This is cool. Jeff Karp is a good friend of mine. Good person and a dog lover. His research (other things than this) is going to improve our lives.

13 Dec 2012 10:05 AM
Cybernetic     
www.mnn.comView Full Size


I never realized how much a porcupine looks like a guinea pig having a bad hair day.

13 Dec 2012 10:06 AM
assjuice     
If you have small veins modern needles are no picnic.

13 Dec 2012 10:08 AM
HailRobonia     

Gyrth: This is cool. Jeff Karp is a good friend of mine. Good person and a dog lover. His research (other things than this) is going to improve our lives.


But he has no business doing biomedical engineering. With a name like that he should be an ichthyologist.

(I wonder if the dog lover part of him has anything to do with the porcupine quill idea, since in my experience dogs have a strange urge to stick their faces into porcupines.)

13 Dec 2012 10:09 AM
jtown     
25.media.tumblr.comView Full Size

13 Dec 2012 10:10 AM
BarkingUnicorn     
Has anyone experienced a jet injector? Is it less painful than needles? I can't tell if this kid is hurting or scared.

upload.wikimedia.orgView Full Size

13 Dec 2012 10:12 AM
BarkingUnicorn     

assjuice: If you have small veins modern needles are no picnic.


How so? I'd rather not try to fit BIG needle into a small vein.

13 Dec 2012 10:14 AM
AntonChigger     
Meant to post this earlier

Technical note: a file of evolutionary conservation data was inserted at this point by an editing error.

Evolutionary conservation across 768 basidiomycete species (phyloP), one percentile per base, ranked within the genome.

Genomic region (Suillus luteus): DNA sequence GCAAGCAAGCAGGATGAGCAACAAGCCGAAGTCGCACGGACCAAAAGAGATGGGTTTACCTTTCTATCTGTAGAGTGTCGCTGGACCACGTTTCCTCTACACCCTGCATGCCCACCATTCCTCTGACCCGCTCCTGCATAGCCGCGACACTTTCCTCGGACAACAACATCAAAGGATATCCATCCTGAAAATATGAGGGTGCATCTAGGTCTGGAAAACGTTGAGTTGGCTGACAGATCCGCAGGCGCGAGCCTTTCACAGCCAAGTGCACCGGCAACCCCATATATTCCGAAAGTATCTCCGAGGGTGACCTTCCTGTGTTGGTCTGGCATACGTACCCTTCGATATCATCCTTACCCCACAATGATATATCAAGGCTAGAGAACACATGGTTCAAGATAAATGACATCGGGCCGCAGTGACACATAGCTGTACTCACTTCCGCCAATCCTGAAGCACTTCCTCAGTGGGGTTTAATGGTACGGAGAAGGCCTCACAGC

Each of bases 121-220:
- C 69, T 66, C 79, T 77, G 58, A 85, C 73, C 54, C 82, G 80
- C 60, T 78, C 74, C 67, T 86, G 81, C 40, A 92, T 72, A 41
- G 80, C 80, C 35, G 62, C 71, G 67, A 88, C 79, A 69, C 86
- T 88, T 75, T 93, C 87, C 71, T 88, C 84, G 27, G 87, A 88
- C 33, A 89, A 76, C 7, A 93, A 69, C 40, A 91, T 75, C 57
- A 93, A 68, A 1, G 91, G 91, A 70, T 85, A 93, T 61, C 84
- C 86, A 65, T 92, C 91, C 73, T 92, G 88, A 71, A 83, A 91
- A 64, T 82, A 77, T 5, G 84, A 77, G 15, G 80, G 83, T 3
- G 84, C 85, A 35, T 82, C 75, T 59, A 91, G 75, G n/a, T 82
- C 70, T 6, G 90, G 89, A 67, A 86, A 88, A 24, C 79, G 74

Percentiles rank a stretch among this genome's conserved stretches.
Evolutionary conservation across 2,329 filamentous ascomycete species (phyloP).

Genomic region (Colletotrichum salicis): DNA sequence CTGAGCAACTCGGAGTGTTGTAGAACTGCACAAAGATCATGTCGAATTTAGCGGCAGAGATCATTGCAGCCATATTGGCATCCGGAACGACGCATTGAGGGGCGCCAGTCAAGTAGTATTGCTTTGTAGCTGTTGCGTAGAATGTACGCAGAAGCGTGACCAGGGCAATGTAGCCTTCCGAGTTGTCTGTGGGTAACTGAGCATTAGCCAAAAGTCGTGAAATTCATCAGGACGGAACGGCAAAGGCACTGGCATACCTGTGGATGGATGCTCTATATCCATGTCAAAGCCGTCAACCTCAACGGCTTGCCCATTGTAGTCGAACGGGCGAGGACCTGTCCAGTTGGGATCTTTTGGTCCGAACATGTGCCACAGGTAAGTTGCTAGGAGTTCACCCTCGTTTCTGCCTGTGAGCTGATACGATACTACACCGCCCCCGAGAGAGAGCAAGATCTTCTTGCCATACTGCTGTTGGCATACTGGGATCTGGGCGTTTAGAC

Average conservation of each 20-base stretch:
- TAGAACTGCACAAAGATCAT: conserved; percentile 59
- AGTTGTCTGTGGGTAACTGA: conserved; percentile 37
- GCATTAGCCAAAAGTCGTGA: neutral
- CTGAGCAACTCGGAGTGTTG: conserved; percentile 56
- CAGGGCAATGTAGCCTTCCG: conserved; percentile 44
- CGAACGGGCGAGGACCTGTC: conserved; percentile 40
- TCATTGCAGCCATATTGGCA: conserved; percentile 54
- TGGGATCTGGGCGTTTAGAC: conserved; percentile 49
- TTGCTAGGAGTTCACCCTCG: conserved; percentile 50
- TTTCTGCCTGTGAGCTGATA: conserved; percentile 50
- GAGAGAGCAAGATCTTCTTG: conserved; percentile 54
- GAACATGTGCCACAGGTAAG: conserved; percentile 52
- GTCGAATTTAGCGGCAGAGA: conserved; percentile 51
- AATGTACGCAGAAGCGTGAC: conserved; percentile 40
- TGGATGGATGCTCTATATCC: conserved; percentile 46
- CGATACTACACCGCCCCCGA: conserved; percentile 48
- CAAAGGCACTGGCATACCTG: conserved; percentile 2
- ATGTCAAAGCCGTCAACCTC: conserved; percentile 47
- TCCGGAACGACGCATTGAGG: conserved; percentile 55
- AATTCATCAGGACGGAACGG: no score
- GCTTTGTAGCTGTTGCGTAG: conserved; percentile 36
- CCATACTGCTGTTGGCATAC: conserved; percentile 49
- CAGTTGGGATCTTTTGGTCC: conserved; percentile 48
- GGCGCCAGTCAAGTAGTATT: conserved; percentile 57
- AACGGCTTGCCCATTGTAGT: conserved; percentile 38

Related
mrvictim.files.wordpress.comView Full Size

13 Dec 2012 10:17 AM
Brew78     
FTFA: "We believe that evolution is the best problem-solver"

I agree. IMO, more designers need to look to nature to base their ideas on. Why spend so much time, effort, and resources inventing something that's already been "in production" for untold numbers of years? (Oh, right, because we already know everything and are > nature)

There was this cool demo I saw in a robotics course I was taking, they had some guy showing off some tech they'd developed where they'd based a listening circuit on a bat's ear. Like, mechanically and bioelectrically, they mapped out how a bat hears sound and built their device based on that plan. The idea was that they could have this robot accompany ground troops in an urban setting and if a gunshot rang out from a building, it would turn and point (camera, IR pointer, target designator, whatever) directly at the window the sound came from with a very high level of accuracy.